• Jamba (better known as Jamba Juice) manufactures and retails blended juices, beverages and snacks, with an emphasis on freshness and nutrition. Unfortunately, Jamba Juice has had a lousy track record since going public in June 2005, at $8.00 per share. As with many "fad" companies, Jamba Juice's success was short-lived.

    Jamba has posted losses in six of the last eight quarters. Sales peaked in the company's first quarter of 2008 and have steadily declined since then.


    Jamba's first problem is its lack of a full menu. Other than a few baked goods items, Jamba primarily serves juice and juice blends. That is not enough menu diversification to attract diners and generate growth.

    In its attempt to grow, Jamba has burned cash and has saddled itself with debt and lease obligations, which is the company's second problem. We should expect Jamba's cash burn and further balance sheet deterioration to continue.

    Finally, Jamba is about to feel pain from a new source: McDonald's ( MCD). On McDonald's last conference call the company emphasized that it will expand further into the beverage business -- specifically, smoothies, frappes and bottled drinks. This is one battle that McDonald's the Goliath will probably win.

    It's unlikely that Jamba will survive in its current form and I would avoid investing in this penny stock. So why even mention Jamba?

    When you think about it, Jamba itself is really irrelevant. But there are two important takeaways here. First, avoid fad stocks, as their success is usually brief. The second takeaway: At $1.99 per smoothie, McDonald's would have to sell about 175 million smoothies to equal all of Jamba's annual revenues. That might sound like a huge amount of smoothies, but for McDonald's, it's not. With 14,000 stores in the U.S., each McDonald's location would have to sell about 17 smoothies a day (on average) to eclipse Jamba's sales. That will be relatively easy for McDonald's to achieve and you can bet that McDonald's will have much higher profit margins on those smoothie sales, so the company may not even have to sell as much as I just calculated.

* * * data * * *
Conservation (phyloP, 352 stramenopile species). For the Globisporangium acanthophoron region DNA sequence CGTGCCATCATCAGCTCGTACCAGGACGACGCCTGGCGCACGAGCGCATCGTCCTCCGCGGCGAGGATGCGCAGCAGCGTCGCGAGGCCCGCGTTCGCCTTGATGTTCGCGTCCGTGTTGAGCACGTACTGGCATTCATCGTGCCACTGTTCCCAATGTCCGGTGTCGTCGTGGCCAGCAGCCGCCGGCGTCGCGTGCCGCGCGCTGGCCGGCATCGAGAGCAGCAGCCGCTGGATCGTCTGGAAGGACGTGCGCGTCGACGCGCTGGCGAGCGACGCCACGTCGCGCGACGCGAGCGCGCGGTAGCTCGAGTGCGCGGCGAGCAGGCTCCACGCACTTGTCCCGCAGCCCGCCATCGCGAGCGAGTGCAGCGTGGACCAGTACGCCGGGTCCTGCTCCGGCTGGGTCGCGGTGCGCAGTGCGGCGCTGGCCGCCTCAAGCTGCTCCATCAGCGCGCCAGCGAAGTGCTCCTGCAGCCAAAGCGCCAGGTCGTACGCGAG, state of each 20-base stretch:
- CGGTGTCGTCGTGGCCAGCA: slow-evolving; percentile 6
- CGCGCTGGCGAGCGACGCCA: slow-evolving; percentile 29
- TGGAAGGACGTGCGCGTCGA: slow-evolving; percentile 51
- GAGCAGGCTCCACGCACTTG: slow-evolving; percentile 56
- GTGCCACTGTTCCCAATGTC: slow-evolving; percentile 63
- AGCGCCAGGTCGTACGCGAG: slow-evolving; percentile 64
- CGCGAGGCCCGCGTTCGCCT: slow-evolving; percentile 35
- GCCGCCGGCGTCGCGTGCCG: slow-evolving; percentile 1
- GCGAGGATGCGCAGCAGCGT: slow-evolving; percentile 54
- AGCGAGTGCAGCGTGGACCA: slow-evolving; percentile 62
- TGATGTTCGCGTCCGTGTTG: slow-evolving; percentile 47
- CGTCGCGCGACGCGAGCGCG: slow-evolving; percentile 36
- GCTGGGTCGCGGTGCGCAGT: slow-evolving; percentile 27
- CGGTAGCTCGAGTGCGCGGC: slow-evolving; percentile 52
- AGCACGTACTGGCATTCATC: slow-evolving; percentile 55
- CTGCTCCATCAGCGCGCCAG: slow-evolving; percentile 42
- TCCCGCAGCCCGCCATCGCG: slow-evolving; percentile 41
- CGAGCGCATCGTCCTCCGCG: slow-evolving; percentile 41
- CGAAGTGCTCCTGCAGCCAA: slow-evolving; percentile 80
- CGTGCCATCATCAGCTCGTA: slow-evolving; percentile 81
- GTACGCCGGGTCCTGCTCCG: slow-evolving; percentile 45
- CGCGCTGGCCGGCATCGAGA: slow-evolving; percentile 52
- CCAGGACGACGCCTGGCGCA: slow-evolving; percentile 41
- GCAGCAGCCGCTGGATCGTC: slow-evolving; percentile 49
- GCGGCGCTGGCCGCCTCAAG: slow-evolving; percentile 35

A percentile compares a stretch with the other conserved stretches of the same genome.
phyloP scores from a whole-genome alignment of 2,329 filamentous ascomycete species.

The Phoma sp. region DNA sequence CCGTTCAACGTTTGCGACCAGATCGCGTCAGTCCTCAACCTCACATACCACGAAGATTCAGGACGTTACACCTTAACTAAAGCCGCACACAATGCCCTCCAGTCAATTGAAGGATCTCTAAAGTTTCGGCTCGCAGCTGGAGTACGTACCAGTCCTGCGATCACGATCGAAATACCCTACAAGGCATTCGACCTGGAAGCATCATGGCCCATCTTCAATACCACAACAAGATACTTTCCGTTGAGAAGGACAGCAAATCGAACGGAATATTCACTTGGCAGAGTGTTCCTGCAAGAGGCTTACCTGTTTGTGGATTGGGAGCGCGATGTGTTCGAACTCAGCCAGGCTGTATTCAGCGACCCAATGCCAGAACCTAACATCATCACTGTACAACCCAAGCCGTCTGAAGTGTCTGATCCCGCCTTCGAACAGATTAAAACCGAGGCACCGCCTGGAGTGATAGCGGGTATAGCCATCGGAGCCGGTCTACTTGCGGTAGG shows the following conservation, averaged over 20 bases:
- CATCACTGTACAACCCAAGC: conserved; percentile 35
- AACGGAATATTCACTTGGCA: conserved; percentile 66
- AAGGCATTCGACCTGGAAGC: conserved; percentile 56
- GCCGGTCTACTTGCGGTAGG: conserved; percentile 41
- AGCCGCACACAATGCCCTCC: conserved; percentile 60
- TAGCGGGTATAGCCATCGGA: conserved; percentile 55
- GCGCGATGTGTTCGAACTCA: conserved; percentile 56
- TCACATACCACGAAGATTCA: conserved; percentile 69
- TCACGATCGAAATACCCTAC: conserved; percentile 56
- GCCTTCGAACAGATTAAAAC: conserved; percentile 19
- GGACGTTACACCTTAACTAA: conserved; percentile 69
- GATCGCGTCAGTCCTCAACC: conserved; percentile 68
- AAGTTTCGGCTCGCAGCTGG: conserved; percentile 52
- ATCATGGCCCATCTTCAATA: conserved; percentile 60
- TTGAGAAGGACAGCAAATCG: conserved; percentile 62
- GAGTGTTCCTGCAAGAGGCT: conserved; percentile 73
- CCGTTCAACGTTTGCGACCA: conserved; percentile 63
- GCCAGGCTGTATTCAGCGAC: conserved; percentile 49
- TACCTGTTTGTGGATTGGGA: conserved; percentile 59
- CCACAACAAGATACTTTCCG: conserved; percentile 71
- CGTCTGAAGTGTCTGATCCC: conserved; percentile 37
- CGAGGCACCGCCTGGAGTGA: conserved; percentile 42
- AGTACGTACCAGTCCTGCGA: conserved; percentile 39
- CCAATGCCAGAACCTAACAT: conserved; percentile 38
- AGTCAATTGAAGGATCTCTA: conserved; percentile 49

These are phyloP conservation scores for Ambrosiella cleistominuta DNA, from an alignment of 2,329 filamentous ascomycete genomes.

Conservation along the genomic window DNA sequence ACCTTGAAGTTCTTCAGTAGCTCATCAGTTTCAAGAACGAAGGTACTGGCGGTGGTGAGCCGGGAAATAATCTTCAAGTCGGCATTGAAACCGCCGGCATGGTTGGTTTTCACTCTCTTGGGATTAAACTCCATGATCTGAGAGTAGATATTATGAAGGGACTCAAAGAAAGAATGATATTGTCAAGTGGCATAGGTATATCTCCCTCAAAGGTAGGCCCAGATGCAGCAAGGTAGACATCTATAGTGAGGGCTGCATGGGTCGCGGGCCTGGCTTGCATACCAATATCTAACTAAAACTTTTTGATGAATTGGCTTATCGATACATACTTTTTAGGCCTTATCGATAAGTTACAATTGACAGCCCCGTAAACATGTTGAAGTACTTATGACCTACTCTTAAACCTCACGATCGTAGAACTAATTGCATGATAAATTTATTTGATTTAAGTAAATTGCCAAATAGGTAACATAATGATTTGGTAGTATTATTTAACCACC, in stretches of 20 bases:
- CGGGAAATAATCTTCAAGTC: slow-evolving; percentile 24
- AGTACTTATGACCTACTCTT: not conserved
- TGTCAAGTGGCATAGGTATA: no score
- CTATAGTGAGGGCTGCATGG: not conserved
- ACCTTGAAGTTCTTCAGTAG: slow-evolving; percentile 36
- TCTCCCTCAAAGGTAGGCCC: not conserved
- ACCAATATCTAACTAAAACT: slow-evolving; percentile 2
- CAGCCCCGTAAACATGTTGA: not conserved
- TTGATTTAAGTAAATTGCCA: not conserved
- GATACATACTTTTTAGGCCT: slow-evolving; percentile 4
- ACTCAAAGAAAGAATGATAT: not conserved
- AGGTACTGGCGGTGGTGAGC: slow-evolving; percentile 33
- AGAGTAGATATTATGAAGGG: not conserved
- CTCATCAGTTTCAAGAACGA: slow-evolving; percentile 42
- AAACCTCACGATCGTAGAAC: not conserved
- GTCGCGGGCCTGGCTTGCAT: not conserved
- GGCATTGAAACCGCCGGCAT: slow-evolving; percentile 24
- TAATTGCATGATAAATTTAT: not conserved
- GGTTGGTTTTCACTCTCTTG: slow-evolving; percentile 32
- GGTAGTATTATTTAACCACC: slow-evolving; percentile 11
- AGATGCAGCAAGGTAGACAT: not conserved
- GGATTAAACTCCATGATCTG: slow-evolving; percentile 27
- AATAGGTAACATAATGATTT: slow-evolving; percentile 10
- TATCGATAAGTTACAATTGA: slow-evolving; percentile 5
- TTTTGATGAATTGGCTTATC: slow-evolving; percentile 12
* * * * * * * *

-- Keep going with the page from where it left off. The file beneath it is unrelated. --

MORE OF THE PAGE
Your Homework

    There are several ways you can identify companies that may not survive financial distress. Some of those key indicators are:

  • Low z-scores (I have created a helpful tool on my Web site,, which will enable you to calculate z-scores from any set of financial statements. Please note: Z-Scores are not applicable for financial services companies.)
  • Declining market share
  • Fad-type product lines that dominate sales
  • Cash burn and increasing debt load
  • This week, take a fresh look at your investments and identify any companies that fall under any of these categories and consider taking action now.

    That action may be:

  • Sell the investment outright
  • Trade your stock in for a dominant company in the same industry that will likely survive and emerge from the current crisis stronger. For example, sell AMD and buy Intel. Consider this: It would have been wise to sell Circuit City and, in its place, invest in Best Buy (BBY).
  • At the time of publication, Rothbort was long AAPL, GILD, GOOG and MCD, although positions can change at any time.

    Scott Rothbort has over 20 years of experience in the financial services industry. In 2002, Rothbort founded LakeView Asset Management, LLC, a registered investment advisor based in Millburn, N.J., which offers customized individually managed separate accounts, including proprietary long/short strategies to its high net worth clientele.

    Immediately prior to that, Rothbort worked at Merrill Lynch for 10 years, where he was instrumental in building the global equity derivative business and managed the global equity swap business from its inception. Rothbort previously held international assignments in Tokyo, Hong Kong and London while working for Morgan Stanley and County NatWest Securities.

    Rothbort holds an MBA in finance and international business from the Stern School of Business of New York University and a BS in economics and accounting from the Wharton School of Business of the University of Pennsylvania. He is a Term Professor of Finance and the Chief Market Strategist for the Stillman School of Business of Seton Hall University.

    For more information about Scott Rothbort and LakeView Asset Management, LLC, visit the company's Web site at Scott appreciates your feedback; click here to send him an email.